The racial wealth gap is the largest of the economic disparities between Black and white Americans, with a white-to-Black per capita wealth ratio of 6 to 1. It is also among the most persistent. In this paper, we construct the first continuous series on white-to-Black per capita wealth ratios from 1860 to 2020, drawing on historical census data, early state tax records, and historical waves of the Survey of Consumer Finances, among other sources. Incorporating these data into a parsimonious model of wealth accumulation for each racial group, we document the role played by initial conditions, income growth, savings behavior, and capital returns in the evolution of the gap. Given vastly different starting conditions under slavery, racial wealth convergence would remain a distant scenario, even if wealth-accumulating conditions had been equal across the two groups since Emancipation. Relative to this equal-conditions benchmark, we find that observed convergence has followed an even slower path over the last 150 years, with convergence stalling after 1950. Since the 1980s, the wealth gap has widened again as capital gains have predominantly benefited white households, and income convergence has stopped.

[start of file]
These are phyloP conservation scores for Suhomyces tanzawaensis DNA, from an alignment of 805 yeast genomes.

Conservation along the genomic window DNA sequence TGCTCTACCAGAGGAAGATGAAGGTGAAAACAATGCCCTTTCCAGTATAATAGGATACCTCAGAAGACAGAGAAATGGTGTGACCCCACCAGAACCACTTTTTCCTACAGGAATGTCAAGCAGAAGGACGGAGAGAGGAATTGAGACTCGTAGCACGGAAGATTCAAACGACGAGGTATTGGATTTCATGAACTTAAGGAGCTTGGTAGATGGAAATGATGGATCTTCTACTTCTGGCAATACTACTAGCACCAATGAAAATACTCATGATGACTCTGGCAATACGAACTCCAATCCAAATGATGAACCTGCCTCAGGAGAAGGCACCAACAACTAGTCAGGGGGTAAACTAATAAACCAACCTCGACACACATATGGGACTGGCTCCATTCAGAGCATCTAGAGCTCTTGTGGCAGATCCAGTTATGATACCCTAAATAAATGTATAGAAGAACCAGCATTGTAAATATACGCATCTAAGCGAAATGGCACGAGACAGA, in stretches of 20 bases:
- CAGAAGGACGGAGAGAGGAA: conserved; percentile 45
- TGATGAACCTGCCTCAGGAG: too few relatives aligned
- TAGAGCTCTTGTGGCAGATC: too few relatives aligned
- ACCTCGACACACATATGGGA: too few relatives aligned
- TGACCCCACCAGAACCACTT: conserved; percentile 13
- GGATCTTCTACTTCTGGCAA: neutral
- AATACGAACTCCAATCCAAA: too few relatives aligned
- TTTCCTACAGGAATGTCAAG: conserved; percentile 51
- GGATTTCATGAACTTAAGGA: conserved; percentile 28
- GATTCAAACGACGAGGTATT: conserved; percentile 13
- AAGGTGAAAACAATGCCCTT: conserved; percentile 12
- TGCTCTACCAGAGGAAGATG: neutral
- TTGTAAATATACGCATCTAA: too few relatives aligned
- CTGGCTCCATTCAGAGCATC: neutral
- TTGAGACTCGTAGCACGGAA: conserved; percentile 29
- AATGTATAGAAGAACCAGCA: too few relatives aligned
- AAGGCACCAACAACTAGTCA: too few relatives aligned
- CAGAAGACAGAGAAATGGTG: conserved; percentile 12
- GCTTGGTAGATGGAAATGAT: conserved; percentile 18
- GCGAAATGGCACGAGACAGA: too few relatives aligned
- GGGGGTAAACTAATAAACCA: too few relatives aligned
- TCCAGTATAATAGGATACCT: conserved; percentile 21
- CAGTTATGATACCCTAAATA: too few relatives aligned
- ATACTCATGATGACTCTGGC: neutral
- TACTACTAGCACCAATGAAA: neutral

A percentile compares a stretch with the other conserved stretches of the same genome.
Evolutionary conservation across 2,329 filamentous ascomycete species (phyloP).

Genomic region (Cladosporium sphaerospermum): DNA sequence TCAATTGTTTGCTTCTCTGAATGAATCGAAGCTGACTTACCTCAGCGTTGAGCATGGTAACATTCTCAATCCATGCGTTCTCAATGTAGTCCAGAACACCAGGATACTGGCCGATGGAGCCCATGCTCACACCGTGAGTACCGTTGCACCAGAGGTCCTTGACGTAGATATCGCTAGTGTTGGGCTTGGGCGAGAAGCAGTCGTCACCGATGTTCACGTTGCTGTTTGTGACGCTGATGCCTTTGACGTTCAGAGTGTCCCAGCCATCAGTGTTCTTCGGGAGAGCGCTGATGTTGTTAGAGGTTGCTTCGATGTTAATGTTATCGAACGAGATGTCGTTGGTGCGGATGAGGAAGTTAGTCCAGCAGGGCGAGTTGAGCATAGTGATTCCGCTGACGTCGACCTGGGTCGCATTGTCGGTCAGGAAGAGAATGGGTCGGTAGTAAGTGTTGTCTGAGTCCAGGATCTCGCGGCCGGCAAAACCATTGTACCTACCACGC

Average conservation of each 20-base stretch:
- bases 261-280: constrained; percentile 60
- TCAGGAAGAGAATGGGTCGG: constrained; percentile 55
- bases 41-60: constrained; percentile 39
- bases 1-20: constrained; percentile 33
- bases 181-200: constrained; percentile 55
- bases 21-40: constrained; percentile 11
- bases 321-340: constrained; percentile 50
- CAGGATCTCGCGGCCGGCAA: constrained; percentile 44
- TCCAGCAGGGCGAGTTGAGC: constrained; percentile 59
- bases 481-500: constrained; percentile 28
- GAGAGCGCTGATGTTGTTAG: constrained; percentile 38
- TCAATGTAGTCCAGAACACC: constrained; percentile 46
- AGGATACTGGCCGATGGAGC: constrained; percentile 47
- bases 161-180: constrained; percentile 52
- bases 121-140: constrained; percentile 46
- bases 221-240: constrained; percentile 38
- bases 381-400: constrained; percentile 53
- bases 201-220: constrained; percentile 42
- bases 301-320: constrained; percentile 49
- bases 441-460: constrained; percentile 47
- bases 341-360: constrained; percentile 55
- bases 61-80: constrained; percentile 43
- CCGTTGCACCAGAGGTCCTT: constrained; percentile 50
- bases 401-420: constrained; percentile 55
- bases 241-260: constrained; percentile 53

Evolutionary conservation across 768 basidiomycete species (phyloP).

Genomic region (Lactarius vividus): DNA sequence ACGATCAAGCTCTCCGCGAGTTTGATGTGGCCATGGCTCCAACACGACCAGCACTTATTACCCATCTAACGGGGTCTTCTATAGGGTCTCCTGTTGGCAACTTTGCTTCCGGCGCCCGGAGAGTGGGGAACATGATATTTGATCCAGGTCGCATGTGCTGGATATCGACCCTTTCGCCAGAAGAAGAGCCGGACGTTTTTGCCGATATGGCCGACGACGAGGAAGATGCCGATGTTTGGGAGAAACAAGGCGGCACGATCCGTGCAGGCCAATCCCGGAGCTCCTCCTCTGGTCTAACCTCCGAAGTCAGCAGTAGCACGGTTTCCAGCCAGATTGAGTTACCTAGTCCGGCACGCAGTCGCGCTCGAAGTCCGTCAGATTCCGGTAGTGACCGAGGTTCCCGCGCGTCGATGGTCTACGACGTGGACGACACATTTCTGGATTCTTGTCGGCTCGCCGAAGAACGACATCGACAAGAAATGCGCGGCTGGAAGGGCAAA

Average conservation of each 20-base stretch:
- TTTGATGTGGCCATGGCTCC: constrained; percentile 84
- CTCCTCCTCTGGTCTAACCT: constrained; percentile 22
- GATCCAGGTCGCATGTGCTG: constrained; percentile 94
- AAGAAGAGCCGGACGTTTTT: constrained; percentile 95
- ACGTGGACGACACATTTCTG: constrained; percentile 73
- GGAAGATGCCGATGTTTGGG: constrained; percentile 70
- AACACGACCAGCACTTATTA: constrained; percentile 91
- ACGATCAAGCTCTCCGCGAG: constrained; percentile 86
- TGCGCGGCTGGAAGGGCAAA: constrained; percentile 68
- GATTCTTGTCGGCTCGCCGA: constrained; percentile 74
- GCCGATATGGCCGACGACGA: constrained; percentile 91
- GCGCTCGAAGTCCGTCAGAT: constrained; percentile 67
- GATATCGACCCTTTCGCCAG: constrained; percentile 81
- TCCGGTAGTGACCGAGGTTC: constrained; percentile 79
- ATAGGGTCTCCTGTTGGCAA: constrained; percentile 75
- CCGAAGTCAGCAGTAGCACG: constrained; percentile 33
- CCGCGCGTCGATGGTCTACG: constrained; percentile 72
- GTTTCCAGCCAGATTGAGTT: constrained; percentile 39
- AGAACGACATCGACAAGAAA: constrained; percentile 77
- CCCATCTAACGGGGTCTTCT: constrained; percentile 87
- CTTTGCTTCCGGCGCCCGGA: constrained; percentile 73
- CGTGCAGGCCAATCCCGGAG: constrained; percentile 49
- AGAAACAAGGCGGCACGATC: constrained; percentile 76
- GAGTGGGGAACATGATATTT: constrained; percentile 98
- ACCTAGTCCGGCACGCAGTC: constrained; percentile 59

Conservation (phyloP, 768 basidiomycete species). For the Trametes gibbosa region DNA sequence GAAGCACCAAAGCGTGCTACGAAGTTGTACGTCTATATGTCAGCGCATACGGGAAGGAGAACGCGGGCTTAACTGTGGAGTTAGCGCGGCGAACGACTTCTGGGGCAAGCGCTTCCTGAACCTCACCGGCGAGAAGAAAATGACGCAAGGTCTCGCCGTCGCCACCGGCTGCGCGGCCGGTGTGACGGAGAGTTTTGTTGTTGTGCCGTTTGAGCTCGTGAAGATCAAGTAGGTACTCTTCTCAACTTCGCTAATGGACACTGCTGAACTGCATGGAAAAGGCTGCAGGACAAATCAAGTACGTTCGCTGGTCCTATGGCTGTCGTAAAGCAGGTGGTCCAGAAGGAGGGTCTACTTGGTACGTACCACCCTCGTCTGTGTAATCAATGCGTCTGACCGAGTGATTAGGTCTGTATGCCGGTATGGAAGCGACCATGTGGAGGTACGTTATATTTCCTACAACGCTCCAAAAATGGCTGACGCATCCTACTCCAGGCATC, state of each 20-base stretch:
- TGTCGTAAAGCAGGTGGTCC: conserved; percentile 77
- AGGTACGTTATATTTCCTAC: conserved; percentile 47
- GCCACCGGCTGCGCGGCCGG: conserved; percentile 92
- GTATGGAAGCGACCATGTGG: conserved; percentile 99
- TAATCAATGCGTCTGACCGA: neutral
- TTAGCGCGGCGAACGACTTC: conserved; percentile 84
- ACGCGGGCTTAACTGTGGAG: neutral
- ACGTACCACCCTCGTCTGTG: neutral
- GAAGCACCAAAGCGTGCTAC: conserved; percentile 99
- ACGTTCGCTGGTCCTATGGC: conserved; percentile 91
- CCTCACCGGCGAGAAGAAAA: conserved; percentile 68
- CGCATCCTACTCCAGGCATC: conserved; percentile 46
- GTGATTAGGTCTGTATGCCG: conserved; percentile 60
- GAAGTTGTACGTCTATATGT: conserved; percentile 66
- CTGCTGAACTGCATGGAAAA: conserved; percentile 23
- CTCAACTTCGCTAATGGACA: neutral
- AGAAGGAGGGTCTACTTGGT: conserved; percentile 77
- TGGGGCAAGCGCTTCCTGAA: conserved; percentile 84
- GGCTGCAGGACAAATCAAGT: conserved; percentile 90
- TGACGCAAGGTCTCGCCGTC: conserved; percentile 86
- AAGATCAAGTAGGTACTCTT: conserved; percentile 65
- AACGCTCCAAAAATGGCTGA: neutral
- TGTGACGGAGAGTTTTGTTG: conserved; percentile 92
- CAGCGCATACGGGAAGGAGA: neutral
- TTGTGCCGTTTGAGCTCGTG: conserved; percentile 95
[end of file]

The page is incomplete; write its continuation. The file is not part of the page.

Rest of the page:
Ellora Derenoncourt is an Assistant Professor of Economics at Princeton University and a member of the Industrial Relations Section of Princeton Economics. She works on labor economics, economic history, and the study of inequality. Recently she has studied the northern backlash against the Great Migration and ensuing declines in black upward mobility and the role of federal minimum wage policy in racial earnings convergence during the Civil Rights Era.
Her work has been featured in the Economist, the New York Times, and Wall Street Journal. She received her Ph.D. in Economics from Harvard University in 2019.